Having being stationed in the Philippines as a member of the United States Marine Corps, NCO Sgt. Maj. William Bailey (Beery) is retired after having served there for 30 years. This happens several months prior to the Japanese bombing of Pearl Harbor and their laying siege to large areas of the South Pacific.
When the Japanese invade the Philippines, Bailey confronts and strangles a Nazi secret agent, who is now spreading anti-American, pro-Japanese propaganda among the native Filipinos. The spy had posed as a religious pacifist up until a devastating Japanese air bombing attack caused many casualties among the unarmed civilians that Bailey, his wife, and daughter (Maxwell) had been living among.
Bailey then takes command of the local Filipino militia that he had earlier trained just prior to his retirement from the Corps. They fight a series of delaying actions against a Japanese ground invasion force, slowing their attack, while waiting for the U.S. Marine island forces to arrive and counter-attack.
Later, after much fighting, while wearing his one time "dress blues" uniform jacket, Bailey takes out an enemy machine gun emplacement while Marine forces blow up a vital bridge, halting the Japanese ground advance. Sgt. Major Bailey is suddenly killed by an aerial bombing attack shortly after his heroic delaying actions have succeeded. The Japanese eventually go on to capture the Philippines.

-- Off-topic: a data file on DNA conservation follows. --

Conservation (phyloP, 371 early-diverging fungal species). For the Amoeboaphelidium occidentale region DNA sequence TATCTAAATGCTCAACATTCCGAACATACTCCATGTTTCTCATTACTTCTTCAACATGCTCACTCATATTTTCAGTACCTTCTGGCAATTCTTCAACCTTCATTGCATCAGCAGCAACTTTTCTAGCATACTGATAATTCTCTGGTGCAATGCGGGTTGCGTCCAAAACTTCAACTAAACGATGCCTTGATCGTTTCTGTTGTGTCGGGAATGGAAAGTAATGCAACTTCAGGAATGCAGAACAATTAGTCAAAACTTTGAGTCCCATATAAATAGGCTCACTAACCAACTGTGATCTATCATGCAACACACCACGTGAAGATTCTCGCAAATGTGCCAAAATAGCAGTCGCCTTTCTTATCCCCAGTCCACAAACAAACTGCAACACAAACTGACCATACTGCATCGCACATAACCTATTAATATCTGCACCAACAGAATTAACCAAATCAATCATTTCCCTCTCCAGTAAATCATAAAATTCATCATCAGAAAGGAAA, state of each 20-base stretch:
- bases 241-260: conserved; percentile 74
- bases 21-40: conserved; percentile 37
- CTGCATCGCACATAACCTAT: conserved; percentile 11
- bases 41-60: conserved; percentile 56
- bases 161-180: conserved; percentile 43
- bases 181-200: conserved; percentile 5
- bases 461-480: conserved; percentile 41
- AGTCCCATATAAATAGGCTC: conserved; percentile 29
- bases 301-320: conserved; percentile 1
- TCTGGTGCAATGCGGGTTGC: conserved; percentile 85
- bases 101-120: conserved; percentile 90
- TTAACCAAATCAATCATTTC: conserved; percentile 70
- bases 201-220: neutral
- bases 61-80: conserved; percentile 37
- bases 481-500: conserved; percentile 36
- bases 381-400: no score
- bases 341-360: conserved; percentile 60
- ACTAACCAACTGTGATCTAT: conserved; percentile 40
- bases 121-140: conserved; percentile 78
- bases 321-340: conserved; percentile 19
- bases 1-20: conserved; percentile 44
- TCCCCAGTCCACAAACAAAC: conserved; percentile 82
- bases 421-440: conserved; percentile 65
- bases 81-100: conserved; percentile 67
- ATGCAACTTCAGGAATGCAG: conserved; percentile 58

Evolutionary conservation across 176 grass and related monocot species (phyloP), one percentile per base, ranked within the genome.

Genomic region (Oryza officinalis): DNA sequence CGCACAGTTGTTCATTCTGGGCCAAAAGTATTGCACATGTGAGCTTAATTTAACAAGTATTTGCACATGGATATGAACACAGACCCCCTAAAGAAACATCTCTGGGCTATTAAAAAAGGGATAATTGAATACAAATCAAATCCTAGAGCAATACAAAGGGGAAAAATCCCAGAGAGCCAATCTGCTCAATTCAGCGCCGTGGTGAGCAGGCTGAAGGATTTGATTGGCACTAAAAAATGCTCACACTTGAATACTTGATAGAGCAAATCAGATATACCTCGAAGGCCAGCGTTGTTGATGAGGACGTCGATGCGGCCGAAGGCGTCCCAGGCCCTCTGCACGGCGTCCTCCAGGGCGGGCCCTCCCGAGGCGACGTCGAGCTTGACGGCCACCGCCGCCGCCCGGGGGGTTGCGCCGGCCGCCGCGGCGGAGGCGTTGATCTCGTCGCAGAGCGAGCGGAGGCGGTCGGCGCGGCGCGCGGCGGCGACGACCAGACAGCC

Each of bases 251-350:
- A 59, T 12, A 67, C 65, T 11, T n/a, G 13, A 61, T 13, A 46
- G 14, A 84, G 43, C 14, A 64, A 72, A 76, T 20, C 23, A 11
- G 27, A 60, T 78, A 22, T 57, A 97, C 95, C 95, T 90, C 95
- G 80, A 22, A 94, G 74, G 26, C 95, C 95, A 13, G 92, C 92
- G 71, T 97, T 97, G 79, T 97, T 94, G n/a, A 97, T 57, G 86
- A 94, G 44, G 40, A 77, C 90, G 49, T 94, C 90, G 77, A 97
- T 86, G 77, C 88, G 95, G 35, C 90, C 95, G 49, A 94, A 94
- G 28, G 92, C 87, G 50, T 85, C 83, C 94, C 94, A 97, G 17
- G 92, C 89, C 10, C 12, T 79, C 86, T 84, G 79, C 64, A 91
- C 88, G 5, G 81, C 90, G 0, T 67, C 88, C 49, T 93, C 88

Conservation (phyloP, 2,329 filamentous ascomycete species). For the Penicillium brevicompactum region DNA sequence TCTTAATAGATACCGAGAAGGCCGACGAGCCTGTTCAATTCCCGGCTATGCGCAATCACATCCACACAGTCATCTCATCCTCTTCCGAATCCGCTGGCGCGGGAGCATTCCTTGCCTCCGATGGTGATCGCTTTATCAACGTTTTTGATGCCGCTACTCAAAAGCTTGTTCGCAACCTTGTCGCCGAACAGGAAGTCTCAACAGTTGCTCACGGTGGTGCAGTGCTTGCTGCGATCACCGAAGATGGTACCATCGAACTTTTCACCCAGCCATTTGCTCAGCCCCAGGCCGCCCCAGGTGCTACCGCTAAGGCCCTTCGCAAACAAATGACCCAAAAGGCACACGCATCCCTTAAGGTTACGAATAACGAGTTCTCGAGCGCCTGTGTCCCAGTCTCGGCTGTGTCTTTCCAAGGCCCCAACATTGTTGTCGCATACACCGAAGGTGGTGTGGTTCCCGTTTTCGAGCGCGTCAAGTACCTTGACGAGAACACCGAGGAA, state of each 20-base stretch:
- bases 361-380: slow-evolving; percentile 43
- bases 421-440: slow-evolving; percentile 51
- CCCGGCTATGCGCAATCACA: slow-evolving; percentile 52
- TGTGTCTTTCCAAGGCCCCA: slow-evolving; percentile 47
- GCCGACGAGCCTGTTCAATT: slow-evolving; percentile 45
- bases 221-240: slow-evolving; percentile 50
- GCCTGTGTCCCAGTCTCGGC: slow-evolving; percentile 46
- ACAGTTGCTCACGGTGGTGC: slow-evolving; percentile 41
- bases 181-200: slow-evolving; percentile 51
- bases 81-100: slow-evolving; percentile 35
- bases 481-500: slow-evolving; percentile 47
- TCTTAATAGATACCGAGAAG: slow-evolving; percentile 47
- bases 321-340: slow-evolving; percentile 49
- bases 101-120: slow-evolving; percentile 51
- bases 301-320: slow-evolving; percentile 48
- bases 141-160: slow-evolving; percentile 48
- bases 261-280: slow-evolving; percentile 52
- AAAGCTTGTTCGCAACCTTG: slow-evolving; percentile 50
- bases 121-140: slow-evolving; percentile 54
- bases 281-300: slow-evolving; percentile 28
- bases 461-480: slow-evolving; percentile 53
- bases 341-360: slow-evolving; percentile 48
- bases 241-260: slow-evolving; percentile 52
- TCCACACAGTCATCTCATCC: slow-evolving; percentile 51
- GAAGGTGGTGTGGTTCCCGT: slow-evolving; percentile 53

Sometime later, at the Marine Corps Recruit Depot in San Diego, CA, Sgt. Major Bailey is posthumously awarded, by his former commander in the Philippines, the corps' highest medal for valor. His daughter, now a Marine sergeant, gratefully accepts the medal for her late father, as the entire base's assembled corps passes in review.
(Review by T.S., New York Times, August 30, 1943)
"That old saurian-countenanced leatherneck, Wallace Beery, is back in uniform and fighting trim in Salute to the Marines, which burst into the Globe on Saturday. We say burst because MGM hasn't spared any ammunition in making Mr. Beery's personal defense of the Philippines a wild, rootin-tootin, bang-up affair, and in Technicolor, too. Many a model set has been demolished, many an extra smeared with scarlet, and many a Japanese blown sky-high before this extravagant yarn is over. Mr. Beery's language, now that the lid is off, is hardly less colorful: "little yellow mustard-colored monkeys" is merely one of his several definitions of our Pacific enemy".
"Briefly, it is a story tailored to Mr. Beery's familiar dimensions. An overgrown bad boy with a gilt-edged heart and a coy way of confessing his numerous sins, Mr. Beery is a bellows-lunged marine sergeant who never won a citation though he would dearly love one. He is a service chauvinist to the core; when anyone so much as breathes a word against the Marines he polishes them off even if its costs him the brig. Finally retired, amid the pacifist inhabitants of the Philippine settlement, the old sergeant calls all the shots on the Japanese game of duplicity and is finally vindicated when the Zeros come. Hollywood hindsight makes unconvincing foresight in the movies. But at any rate, Mr. Beery and some stout Filipinos fight their roaring battle and Mr. Beery, at least, wins".
"It is all Rover Boy drama in the bellowing, homespun fashion that has come to be associated with Mr. Beery, and there are many who like it. But displays of patriotism, no less than acting, can be guilty of the same cheaply theatrical excesses that, in the theatre, are defined as "ham." Mr. Beery's "Salute to the Marines" has many a hectic, as well as embarrassing moment, but he is still fighting a small boy's war".